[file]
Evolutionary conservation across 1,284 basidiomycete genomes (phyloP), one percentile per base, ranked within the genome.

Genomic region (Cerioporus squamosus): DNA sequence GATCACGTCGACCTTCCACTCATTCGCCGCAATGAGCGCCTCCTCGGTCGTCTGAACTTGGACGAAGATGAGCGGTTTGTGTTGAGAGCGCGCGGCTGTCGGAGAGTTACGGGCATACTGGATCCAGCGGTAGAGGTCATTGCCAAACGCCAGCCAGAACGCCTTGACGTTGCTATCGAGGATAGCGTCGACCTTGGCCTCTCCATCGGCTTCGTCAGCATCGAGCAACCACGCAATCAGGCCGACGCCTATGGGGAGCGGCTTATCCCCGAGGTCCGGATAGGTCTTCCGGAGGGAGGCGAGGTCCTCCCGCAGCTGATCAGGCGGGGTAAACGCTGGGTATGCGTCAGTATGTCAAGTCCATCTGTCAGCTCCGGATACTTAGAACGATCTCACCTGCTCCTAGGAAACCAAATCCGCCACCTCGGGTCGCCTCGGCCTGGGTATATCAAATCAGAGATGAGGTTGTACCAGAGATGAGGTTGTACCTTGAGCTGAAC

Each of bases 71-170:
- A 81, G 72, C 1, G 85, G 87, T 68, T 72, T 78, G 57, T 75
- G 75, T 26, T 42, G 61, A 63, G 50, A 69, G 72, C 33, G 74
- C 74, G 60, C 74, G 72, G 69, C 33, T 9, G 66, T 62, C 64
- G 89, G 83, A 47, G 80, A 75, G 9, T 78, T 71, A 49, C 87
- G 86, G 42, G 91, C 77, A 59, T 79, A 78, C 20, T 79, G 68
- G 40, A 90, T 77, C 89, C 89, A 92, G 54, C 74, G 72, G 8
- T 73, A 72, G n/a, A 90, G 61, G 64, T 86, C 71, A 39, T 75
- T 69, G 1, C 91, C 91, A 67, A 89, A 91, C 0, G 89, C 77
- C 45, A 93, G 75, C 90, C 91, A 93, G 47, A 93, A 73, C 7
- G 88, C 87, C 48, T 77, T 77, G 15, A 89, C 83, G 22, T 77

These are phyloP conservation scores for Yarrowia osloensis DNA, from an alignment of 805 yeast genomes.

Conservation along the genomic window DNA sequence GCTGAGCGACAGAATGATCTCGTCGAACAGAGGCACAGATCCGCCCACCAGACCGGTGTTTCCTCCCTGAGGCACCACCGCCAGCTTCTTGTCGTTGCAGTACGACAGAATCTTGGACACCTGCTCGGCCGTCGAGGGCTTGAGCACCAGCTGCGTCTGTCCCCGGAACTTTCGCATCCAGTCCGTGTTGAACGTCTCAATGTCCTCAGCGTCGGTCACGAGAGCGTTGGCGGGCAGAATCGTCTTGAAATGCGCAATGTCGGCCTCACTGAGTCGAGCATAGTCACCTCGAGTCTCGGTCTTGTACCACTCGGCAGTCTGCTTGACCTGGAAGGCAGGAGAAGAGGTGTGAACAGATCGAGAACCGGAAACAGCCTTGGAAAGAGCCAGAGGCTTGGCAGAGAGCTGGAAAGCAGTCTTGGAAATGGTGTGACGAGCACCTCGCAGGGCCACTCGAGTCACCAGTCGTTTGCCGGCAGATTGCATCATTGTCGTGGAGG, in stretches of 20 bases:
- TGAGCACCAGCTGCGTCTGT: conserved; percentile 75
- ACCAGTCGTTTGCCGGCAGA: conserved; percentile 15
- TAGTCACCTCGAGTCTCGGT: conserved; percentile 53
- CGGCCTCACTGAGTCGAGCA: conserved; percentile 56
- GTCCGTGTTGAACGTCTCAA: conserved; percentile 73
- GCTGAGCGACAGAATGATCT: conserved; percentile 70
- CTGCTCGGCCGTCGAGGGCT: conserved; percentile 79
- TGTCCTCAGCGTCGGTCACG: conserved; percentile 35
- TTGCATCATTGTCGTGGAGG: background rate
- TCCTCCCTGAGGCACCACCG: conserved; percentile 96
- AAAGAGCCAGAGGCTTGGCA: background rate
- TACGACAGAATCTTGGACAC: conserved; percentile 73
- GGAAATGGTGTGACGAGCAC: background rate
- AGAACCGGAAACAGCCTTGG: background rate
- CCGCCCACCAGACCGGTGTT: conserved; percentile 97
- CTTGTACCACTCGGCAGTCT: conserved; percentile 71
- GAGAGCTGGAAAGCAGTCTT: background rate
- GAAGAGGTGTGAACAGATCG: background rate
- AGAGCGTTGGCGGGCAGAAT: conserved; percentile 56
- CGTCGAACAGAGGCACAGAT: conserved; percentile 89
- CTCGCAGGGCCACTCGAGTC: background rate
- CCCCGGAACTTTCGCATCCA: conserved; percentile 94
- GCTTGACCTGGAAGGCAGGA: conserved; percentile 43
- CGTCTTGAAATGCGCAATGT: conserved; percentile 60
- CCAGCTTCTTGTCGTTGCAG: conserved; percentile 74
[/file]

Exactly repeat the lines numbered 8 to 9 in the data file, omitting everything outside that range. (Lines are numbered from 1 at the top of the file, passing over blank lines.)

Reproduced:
- G 86, G 42, G 91, C 77, A 59, T 79, A 78, C 20, T 79, G 68
- G 40, A 90, T 77, C 89, C 89, A 92, G 54, C 74, G 72, G 8